In L.A.’s restaurant gardens, freshness is grown to order

SKYLINE BOUNTY: Jonathan McDowell of Blue Velvet restaurant harvests lavender from 10-story-high terraced beds.
SKYLINE BOUNTY: Jonathan McDowell of Blue Velvet restaurant harvests lavender from 10-story-high terraced beds.
(Betty Hallock / Los Angeles Times)

Ten stories above downtown, standing in relief against the sky and a mural of the Statue of Liberty painted on the side of a nearby building, chef Jonathan McDowell is picking culinary lavender for crème brûlée and ice cream. From the roof of Blue Velvet restaurant, there’s a panoramic view of the city, all towers and cranes and white clouds, and traffic on the 10 and 110 freeways almost sounds like a rushing river -- almost.

“A hundred feet off the ground, and we get ants up here,” says McDowell, maneuvering among the chard, carrots, wheat grass and broccoli. Underneath the garden -- a spectacular series of galvanized metal panels that forms several beds for growing vegetables -- runs a maze of air-conditioning ducts.

“The point was to experiment with how to turn infertile ground into a fertile one,” says Alexis Rochas, the architect who created the structure for the garden.


Others are experimenting with the same notion. Butted against rooftop air-conditioning units, tucked into parking lots or wedged between stairwells or walkways, restaurant gardens in L.A. are sprouting up in some less-than-likely places.

A growing concern

Just ask gardeners Jimmy and Logan Williams of Hayground Organic Gardening (which has plant stalls at the Hollywood and Santa Monica farmers markets).

The father-son team is planting gardens for Santa Monica restaurant Rustic Canyon in the back parking lot, as well as for the just-opened Silver Lake wine bar Barbrix at its entrance.

The Williamses also installed a small but incredibly varied garden out behind three-month-old Huckleberry bakery, where a few parking spaces come face to face with a raised bed filled with chives, blueberries, violets, lavender, red Swiss chard, doughboy and pineapple tomatillos, strawberries, red bell peppers, African eggplants, high country and sweet 100 tomatoes, and something called magenta spreen greens (a relative of spinach). A few strawberries recently dangled over a custom-made planter, lined with cocoa mulch, not far from the bumper of a Volkswagen GTI.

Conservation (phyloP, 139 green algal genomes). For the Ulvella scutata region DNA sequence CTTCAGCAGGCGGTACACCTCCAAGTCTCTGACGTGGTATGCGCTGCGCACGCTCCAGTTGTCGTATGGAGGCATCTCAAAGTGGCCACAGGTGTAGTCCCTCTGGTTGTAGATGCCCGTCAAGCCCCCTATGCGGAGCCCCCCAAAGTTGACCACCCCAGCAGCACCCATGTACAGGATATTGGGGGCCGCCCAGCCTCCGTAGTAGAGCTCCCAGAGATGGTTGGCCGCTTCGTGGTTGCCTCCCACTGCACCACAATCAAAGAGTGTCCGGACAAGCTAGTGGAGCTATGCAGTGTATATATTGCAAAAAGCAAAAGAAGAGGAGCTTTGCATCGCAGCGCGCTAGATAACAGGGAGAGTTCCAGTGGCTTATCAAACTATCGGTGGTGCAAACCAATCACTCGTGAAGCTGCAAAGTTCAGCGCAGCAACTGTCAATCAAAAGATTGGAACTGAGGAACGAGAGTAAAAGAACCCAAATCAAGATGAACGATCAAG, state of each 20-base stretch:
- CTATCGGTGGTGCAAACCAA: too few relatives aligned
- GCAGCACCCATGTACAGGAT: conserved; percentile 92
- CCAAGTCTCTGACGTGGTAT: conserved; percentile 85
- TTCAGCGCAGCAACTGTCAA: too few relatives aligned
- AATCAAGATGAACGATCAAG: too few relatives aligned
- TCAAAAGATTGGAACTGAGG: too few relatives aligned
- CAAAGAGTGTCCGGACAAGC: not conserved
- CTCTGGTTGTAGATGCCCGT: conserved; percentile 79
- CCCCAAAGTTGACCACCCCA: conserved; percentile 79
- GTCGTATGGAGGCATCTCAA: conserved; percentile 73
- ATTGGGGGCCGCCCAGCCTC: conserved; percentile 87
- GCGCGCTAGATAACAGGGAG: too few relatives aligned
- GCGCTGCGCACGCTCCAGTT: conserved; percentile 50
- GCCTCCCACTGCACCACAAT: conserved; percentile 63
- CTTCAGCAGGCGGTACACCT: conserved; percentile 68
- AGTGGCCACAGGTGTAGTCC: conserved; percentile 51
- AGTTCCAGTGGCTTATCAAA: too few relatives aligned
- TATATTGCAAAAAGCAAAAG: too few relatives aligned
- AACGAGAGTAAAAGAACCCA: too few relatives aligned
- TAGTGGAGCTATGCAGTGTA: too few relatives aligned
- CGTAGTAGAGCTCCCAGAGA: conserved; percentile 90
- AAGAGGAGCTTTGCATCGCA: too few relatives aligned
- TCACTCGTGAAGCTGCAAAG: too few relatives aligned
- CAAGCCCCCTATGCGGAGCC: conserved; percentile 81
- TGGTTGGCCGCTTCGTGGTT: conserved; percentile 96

Huckleberry co-owner and pastry chef Zoe Nathan uses the violets for her tarts and has made good use of the lettuces when the kitchen runs out. “It’s nowhere near enough to support the restaurant, but we use what we have,” co-owner Josh Loeb says. Tending to the vegetables “really makes you honor your farmer. My God they work hard.”


So maybe Huckleberry’s vegetable patch or the rooftop garden at Blue Velvet (architecturally impressive as it is) isn’t quite Blue Hill at Stone Barns, the Pocantico Hills, N.Y., restaurant set on an 80-acre working farm. But Los Angeles chefs and restaurateurs are making use of what they have.

“You’d be surprised what you can get out of an odd space,” says Jimmy Williams. “You can grow just about anywhere.”

Exotic twist

At Blue on Blue in the Avalon Hotel in Beverly Hills, restaurant manager Ryan Hoffman started with one self-watering plant container and a few herbs in a corner of the roof, cordoned off from building machinery by chains that are hung with caution signs.

Hoffman describes it as a “function before beauty” garden and has since expanded to several containers. Trellises are constructed with modified bakers racks and string.

Executive chef Scott Garrett is using the tatsoi, mizuna, Russian basil blossoms, sweet marjoram, variegated sage, fern leaf dill and strawberries on his menus.


“Harry’s Berries, eat your heart out,” Hoffman says, referring to the farmers market favorite while pointing to a picture-perfect strawberry. “I’ll pick one and hold it in my hand and just wait for somebody to order a yogurt parfait.”

The garden doesn’t yet produce a significant percentage of the vegetables that the restaurant uses, but Garrett says the goal is to at least provide all of the greens and vegetables for his salads, plus for tasting-menu items.

After months of research and trial and error, Hoffman has enough experience to conduct a series of classes, “Small-Space Food Gardening,” with gardener Darren Butler of A forthcoming series of classes will be aimed at restaurateurs.

Blue Velvet chef McDowell knows trial and error. Terence Toy, a gardener (and if his name sounds familiar to house music fans, he also is a DJ), helped plant last winter, though some vegetables are faring better than others.

“We’re still trying to figure out what works best,” McDowell says. “It’s still evolving.”

At the verdant 3-year-old parking-lot-adjacent garden at Houston’s in Pasadena, manager C.B. Gersch has worked out the kinks. A row of rose bushes divides the parking lot from the garden, where avocado, apple, grapefruit and dwarf lemon and lime trees flourish along with mint and other herbs, strawberries that the kitchen uses for strawberry shortcake and the arugula that goes on its burgers.

“We don’t do peppers, we don’t do squash. Most everything we grow, we use,” he says. Except for the Brussels sprouts -- those were planted “just as an education.”


Hillstone Restaurant Group, which owns Houston’s, is also planning to install a garden at its restaurant R&D Kitchen in Santa Monica.

“What restaurant shouldn’t have a garden?” says Blue on Blue manager Hoffman. He cites food costs, environmental factors, menu diversification and then notes, “It does nothing but make you feel good.”